Let the medical attendant determine the severity of the person’s condition.
Once the ambulance arrives, the emergency medical technician, or EMT, will assess the person’s condition. A person with mild to moderate hypothermia and no other injuries or issues will likely not need to be taken to the hospital. The EMT may recommend more home treatment, with gradual rewarming of the person. But a person with more severe hypothermia will need to be observed in the hospital.
Allow the medical attendant to perform CPR if necessary.
If you have called for an ambulance and the person is unconscious or unresponsive, the emergency medical technician will likely perform CPR.
If the hypothermia is severe, ask a doctor about a cardiopulmonary bypass.
Once the person arrives as the hospital, speak to the doctor about possible treatment options, especially if the hypothermia is severe.
- Cardiopulmonary bypass is when blood is withdrawn from the body, warmed up, and then returned to the body. This is also known as extracorporeal membranous oxygenation (ECMO).
- This technique is only available at major hospitals that have specialist emergency services or units that regularly perform heart surgery.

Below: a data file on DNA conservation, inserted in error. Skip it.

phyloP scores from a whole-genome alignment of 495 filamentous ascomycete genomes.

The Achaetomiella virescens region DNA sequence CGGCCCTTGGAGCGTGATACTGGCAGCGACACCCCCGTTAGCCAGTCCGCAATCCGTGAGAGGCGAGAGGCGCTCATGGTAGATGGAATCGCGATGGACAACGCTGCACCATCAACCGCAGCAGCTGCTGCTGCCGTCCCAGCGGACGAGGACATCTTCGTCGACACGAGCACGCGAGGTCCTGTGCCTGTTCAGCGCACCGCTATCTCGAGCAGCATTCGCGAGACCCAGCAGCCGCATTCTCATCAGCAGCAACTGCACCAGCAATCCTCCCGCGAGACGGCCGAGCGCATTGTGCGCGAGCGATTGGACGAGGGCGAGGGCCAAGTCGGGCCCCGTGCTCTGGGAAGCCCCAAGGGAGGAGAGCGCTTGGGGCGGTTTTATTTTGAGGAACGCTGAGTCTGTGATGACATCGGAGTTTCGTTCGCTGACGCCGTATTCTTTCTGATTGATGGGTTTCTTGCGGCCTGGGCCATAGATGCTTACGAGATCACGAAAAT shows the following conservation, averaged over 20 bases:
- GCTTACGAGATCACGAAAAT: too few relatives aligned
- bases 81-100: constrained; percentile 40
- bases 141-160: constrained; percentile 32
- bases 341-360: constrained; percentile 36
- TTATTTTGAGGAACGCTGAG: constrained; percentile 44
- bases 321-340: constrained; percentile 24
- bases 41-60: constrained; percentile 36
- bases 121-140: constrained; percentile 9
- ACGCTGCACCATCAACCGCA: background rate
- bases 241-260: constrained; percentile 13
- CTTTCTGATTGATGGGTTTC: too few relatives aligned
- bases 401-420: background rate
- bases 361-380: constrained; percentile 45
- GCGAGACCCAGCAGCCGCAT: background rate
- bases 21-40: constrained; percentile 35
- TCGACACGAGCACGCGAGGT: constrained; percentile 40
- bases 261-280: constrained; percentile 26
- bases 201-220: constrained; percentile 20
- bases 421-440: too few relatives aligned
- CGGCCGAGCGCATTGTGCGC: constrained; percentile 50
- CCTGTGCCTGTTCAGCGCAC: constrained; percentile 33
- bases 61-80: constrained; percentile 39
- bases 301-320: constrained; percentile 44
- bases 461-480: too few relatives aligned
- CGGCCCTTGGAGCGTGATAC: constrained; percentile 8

- A person with severe hypothermia often stands a better chance of surviving if they are taken directly to one of these hospitals, even if it means bypassing a smaller hospital along the way. Alternatives to cardiopulmonary bypass include warmed iv fluids, chest tubes with warm irrigation, and/or warmed hemodialysis.
Have you ever experienced symptoms of hypothermia? We would love to hear your story. You can share your story in the comment section below.
Stay warm and be prepared with these essentials:
- Warm up water, tea or other hot beverages to help someone with hypothermic symptoms with this Bio-Light Campstove.
- Use this Bio-Light Kettle Pot as a mini kettle in a pinch.
- Don’t get caught without your Everstryke lighter!